Home » new poems, Poetry


By (November 1, 2007) No Comment

“Look at the stars, look, where’s the moon?”

Gone against the glow of ballpark lights.

Orion is very prominent, and has a dog.

He owns a sword too, like a pirate,

but he’s called a hunter and fears no animal.

Three stars lining up like that is a marvel.

When Orion appears it’s time

to put your bathing suit away.

An arachnid brought Orion down.

Our nephew, acquiring language, holding hands,

looks up:

Botein, the belly star, for spring when all lambs

receive raspberries from parents

to celebrate the greening of things

and also mark their escape from the cave

of Cyclops. If you look at the night sky

with children

you can hear their laughs.

“Look at the stars, look, where’s the moon?”

Gone against the glow of ballpark lights.

One day in Ipswich Jimmy Bacchus sat

at a picnic table eating fish and chips

when a bandit came and threatened the clam shack owner.

Terrified, Jimmy jumped into the marsh.

For no apparent reason, he turned into a fish

below water and a goat above. Still,

he managed to phone for help and the bandit ran off.

As a reward, the owner placed a rendering

of Jimmy’s new look on the clam shack

sign above the road, open in season four to midnight.

Gone against the glow of ballpark lights,

behind trees, crossing railroad tracks.

Will you look for the site

of your great-grandmother’s family

in the ground a mile away

near the mills they worked, now also gone?

“Look at the stars, look, where’s the moon?”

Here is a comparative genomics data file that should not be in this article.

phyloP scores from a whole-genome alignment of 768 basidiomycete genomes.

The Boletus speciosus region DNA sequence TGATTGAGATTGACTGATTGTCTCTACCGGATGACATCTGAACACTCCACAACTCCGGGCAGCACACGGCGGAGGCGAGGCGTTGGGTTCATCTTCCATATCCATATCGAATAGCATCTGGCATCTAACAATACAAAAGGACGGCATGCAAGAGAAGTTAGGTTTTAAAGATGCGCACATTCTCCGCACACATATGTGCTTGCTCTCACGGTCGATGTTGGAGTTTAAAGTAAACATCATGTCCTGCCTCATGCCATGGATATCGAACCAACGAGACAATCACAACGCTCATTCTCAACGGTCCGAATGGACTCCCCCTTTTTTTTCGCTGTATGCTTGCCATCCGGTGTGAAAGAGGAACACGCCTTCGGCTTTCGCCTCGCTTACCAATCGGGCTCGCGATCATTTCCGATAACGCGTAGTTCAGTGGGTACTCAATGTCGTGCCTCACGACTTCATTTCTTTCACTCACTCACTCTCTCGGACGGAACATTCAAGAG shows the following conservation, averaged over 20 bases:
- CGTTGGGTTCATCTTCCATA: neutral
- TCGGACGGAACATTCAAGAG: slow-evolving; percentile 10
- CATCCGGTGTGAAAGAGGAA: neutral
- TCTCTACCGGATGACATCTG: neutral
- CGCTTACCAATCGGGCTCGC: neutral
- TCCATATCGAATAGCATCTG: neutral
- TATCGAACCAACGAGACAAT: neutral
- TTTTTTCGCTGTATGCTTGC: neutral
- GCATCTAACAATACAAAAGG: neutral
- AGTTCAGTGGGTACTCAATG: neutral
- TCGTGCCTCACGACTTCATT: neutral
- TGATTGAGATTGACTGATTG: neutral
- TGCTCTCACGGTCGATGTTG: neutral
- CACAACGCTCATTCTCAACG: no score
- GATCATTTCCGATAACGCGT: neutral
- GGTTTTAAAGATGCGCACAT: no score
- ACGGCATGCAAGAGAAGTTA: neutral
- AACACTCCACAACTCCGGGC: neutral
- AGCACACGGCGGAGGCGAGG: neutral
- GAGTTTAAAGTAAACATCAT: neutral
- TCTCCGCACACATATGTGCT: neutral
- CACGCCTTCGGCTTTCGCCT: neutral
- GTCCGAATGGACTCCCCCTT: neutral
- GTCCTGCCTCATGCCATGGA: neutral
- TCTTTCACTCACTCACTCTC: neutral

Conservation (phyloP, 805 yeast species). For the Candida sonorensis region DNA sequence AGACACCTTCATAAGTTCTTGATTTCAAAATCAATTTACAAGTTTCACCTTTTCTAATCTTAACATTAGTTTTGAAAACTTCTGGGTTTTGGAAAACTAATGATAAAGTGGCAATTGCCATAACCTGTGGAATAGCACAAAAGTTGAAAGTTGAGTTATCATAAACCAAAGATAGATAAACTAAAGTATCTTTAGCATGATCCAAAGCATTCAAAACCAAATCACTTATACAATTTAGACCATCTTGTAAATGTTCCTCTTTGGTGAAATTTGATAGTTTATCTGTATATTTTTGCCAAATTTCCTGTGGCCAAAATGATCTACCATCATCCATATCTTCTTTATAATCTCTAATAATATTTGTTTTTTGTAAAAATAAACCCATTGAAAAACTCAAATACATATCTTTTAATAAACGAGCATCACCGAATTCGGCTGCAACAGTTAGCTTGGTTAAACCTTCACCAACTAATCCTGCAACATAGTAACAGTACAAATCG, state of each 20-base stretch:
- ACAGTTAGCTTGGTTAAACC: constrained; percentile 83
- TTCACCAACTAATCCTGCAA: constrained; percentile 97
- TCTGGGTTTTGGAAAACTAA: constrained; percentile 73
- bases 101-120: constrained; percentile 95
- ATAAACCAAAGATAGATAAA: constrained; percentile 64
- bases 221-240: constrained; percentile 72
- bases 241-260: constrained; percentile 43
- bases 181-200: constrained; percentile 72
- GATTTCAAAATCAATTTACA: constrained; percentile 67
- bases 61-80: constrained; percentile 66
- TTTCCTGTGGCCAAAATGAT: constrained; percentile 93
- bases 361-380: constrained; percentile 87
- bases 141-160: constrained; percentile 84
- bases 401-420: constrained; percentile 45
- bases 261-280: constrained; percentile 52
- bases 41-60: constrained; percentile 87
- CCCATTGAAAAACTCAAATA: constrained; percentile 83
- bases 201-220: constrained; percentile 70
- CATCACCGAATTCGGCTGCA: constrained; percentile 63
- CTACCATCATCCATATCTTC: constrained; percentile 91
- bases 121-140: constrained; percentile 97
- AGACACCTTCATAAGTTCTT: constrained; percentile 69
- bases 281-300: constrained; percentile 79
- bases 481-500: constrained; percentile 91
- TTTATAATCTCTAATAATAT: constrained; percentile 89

Isis threw grain into the night sky

and smeared the heavens like glitter,

igniting the Milky Way.

Nothing grew

except brighter.

Isis may have secretly

written poetry.

I am neither the chronicler of spring buds

on cottonwood branches, nor the compiler

of indices from international news sources.

I am he who ate Easter dinner

with family at his sister’s house,

waking up on the fold-out couch

with his wife, playing with our nephews

in our pajamas throughout the morning.

God love our secular family!

We made the drive back Sunday night

to our own small place in the city

making the turn into another work week,

a welcome respite of flannel sheets

and warm blankets, reading under the lamp.

It’s a shame the boys won’t remember themselves

at ages four and two

doing and saying things that amuse us.

If you were born just after the fall equinox

you may be inclined to study justice

and virtue. If you are a Libra and not so

inclined, no harm shall come to you.

Still, justice and virtue are worth a look.

The beginning whisper of crickets

could be rain hitting the street

softly, so soft, the slightest change

will give it away, and it’s only

my mind making meaning from sound

not the rain I want to come.

Daniel Bouchard’s third book, The Filaments was published by Zasterle Press in 2006. Others include Some Mountains Removed (Subpress, 2005) and Diminutive Revolutions (2000). He edits The Poker and lives in the Boston area.